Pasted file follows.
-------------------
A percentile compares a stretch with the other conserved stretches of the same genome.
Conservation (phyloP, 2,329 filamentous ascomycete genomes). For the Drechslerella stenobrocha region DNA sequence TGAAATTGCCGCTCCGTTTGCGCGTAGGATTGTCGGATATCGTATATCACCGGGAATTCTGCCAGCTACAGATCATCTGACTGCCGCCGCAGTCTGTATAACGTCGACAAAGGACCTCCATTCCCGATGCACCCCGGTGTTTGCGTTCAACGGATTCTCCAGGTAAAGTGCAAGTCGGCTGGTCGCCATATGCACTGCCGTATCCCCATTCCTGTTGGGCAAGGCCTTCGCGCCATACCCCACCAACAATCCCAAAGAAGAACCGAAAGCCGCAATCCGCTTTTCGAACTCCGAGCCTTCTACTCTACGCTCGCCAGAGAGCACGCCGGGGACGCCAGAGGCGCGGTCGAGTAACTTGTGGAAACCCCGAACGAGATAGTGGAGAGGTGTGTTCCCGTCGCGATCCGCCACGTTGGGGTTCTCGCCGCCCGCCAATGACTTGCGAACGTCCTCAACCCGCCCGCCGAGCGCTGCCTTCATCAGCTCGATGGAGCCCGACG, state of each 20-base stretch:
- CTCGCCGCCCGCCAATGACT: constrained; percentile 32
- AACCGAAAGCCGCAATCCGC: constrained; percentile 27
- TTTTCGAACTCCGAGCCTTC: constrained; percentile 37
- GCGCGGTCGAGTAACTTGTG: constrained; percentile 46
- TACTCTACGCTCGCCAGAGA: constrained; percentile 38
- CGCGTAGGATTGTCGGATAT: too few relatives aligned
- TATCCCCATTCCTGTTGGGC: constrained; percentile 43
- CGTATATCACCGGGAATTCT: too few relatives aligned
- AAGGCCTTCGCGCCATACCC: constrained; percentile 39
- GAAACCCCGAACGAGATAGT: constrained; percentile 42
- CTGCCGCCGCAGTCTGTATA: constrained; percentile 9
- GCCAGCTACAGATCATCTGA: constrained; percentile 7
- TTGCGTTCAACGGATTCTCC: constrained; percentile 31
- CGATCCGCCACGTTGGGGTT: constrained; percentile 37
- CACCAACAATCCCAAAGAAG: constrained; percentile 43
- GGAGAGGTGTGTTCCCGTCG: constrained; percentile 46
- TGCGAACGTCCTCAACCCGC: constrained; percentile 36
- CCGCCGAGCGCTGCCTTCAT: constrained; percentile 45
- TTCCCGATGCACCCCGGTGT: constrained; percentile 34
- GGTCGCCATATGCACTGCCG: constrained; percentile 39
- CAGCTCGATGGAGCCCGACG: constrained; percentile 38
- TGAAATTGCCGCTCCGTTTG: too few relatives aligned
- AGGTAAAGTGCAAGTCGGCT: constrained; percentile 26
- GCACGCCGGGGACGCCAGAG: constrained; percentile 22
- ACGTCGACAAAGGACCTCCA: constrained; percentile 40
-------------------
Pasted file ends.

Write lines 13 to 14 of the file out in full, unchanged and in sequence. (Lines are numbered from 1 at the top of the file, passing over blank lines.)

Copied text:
- CTGCCGCCGCAGTCTGTATA: constrained; percentile 9
- GCCAGCTACAGATCATCTGA: constrained; percentile 7